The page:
Billionaire entrepreneur and drug decriminalization advocate Richard Branson made headlines this week when he leaked a UN document that convincingly argued for legalizing drugs.
In a blog post entitled “Finally ? a change in course on drug policy,” Branson said:
“In an as-yet unreleased statement circulated to the BBC, myself and others, the UN Office on Drugs and Crime (UNODC), which has shaped much of global drug policy for decades, call on governments around the world to decriminalise drug use and possession for personal consumption for all drugs. This is a refreshing shift that could go a long way to finally end the needless criminalisation of millions of drug users around the world. The UNODC document was due to be launched at the International Harm reduction conference in Malaysia yesterday.”
However, the United Nations who has been a long-time supporter and enforcer of prohibition is already backpedaling on the statement, saying that the document which was intended to be discussed at a conference in Kuala Lumpur, is not the official position of the United Nations, although elements within the organization did draft the document.
“The briefing paper on decriminalisation mentioned in many of today’s media reports, and intended for dissemination and discussion at a conference in Kuala Lumpur, is neither a final nor formal document from the UN Office on Drugs and Crime, and cannot be read as a statement of UNODC policy.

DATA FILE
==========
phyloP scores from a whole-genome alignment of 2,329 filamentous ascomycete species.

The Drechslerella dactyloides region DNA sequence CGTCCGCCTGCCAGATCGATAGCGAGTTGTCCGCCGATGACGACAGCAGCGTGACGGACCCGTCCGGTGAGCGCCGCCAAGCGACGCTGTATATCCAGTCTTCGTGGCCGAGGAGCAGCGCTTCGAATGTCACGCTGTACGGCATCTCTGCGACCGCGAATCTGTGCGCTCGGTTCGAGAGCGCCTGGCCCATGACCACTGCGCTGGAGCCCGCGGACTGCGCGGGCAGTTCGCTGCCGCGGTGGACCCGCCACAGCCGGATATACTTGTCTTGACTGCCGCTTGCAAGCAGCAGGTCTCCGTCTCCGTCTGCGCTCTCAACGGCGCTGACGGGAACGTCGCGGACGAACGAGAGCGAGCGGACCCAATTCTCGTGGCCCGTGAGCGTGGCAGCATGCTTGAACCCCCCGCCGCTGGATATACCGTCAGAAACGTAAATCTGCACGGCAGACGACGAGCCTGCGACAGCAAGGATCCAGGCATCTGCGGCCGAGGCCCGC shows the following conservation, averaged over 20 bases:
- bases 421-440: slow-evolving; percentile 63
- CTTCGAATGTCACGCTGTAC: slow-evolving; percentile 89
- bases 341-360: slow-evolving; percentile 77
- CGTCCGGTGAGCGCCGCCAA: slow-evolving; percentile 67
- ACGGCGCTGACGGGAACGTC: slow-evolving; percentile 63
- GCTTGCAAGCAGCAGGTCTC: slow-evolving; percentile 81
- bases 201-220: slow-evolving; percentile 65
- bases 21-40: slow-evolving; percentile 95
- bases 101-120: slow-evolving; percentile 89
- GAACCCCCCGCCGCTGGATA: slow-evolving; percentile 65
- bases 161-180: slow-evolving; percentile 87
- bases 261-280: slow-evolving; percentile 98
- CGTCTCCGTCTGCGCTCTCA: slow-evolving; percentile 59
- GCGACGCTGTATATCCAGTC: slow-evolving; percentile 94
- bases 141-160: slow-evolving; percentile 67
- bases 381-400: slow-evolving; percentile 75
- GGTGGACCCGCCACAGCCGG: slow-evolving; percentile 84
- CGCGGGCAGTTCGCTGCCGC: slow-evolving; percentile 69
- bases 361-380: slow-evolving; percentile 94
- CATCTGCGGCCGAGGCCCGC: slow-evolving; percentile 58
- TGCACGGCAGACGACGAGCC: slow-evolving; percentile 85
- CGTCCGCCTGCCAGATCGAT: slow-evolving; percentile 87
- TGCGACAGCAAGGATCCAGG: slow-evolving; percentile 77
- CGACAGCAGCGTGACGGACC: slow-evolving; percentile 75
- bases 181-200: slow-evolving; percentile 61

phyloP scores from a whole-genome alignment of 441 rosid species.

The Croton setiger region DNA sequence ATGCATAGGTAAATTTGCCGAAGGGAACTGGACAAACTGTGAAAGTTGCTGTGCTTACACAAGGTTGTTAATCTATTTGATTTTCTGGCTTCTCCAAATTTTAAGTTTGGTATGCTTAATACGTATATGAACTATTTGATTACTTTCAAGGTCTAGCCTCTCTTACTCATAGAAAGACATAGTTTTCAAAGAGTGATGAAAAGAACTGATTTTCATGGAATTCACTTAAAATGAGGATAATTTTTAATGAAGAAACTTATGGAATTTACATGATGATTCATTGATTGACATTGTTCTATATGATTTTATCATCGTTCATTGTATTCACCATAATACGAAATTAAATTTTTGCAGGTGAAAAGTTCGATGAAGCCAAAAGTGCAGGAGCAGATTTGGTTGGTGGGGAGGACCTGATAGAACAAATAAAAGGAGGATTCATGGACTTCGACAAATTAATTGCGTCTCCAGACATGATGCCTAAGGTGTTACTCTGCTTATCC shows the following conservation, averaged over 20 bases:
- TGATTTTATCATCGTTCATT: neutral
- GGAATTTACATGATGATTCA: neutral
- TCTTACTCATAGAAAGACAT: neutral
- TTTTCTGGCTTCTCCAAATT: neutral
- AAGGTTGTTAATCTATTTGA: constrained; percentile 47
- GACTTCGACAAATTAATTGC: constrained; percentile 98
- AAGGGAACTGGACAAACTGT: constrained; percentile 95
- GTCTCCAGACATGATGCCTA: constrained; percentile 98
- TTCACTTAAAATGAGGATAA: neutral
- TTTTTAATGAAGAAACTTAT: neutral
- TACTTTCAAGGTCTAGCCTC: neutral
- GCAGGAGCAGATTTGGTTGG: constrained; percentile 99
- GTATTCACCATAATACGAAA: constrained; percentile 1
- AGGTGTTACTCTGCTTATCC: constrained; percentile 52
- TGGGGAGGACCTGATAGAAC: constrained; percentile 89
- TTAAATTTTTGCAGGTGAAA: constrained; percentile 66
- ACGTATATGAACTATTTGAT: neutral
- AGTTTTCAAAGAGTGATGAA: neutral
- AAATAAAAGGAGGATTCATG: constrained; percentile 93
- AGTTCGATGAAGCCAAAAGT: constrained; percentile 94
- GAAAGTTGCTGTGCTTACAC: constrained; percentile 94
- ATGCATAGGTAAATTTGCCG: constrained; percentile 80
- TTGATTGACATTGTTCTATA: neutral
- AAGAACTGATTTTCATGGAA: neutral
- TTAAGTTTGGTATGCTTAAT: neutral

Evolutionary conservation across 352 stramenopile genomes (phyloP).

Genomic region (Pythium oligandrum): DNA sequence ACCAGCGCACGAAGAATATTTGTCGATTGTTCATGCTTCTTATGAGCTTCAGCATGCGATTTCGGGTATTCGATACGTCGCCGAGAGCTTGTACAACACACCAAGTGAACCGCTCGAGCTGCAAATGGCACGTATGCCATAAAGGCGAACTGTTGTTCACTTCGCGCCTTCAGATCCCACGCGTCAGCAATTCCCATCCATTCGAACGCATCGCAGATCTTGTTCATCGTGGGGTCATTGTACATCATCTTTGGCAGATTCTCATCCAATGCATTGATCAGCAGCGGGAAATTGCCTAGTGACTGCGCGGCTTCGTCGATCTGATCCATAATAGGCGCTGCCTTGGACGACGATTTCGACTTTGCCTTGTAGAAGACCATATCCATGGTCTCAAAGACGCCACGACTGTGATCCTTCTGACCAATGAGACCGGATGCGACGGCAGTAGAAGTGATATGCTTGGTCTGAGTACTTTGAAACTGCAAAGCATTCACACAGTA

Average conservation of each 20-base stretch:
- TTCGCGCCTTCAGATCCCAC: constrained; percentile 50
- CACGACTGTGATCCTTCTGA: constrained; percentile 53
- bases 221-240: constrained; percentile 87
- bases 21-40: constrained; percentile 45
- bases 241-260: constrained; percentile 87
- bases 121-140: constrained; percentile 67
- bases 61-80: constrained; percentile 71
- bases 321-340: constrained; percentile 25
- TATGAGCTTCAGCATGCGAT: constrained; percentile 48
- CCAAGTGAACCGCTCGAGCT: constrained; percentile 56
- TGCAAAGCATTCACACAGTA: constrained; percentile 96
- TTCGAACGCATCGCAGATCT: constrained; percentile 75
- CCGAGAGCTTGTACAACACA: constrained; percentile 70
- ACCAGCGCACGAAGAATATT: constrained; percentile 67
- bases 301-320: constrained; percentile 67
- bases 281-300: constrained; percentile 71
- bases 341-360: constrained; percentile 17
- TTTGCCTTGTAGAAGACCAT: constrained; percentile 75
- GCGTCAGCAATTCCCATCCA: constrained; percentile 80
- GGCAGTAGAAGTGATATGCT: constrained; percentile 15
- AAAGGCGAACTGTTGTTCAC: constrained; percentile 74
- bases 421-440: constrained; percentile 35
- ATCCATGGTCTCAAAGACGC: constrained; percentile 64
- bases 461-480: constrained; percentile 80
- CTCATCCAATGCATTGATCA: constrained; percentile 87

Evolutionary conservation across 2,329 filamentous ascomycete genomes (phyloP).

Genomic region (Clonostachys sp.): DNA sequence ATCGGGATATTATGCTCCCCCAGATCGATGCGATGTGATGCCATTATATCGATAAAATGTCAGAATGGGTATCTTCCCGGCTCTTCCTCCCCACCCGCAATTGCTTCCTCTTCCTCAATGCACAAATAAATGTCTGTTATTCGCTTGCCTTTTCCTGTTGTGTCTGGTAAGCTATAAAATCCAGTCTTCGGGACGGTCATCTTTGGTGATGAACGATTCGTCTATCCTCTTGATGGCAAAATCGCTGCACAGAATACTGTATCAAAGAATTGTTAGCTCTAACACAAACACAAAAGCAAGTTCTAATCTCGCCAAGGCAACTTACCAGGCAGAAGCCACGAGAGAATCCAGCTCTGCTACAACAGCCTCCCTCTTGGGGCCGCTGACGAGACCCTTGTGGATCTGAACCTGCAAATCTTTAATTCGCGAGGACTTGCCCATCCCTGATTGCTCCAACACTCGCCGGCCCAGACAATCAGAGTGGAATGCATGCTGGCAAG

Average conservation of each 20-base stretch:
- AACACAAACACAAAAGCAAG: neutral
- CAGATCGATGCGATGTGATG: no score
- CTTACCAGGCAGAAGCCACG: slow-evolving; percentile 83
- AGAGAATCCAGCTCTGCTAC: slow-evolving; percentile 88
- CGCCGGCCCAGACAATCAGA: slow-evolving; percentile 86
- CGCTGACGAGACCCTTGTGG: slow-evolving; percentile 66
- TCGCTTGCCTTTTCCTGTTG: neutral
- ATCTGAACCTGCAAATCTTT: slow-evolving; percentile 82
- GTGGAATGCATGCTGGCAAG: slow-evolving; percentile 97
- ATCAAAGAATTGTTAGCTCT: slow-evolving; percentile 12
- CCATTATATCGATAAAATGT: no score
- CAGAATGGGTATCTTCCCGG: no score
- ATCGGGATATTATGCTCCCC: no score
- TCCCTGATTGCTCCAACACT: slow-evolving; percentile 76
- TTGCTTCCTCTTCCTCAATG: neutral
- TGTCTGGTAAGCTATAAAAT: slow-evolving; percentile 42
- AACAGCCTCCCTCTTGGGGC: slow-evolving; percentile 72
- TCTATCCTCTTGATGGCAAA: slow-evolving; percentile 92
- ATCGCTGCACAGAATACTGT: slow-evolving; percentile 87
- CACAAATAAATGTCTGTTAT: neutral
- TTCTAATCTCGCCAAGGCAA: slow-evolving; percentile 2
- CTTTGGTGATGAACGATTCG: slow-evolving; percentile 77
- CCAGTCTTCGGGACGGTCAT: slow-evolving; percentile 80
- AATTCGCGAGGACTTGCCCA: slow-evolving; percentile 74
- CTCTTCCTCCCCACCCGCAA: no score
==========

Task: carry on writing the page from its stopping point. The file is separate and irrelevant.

It remains under review and UNODC regrets that, on this occasion, there has been an unfortunate misunderstanding about the nature and intent of this briefing paper. UNODC emphatically denies reports that there has been pressure on UNODC to withdraw the document. But, it is not possible to withdraw what is not yet ready. Overall, UNODC remains committed to the balanced approach that, in particular, promotes alternatives to incarceration in line with international human rights standards.”
The paper argued that drug legalization or decriminalization would actually help to prevent the spread of infectious disease. This position is supported by many international health workers, and even some employees of the UN, but the organization will not seem to accept anything but prohibition as their official policy, at least for now.
John Vibes writes for True Activist and is an author, researcher and investigative journalist who takes a special interest in the counter culture and the drug war.
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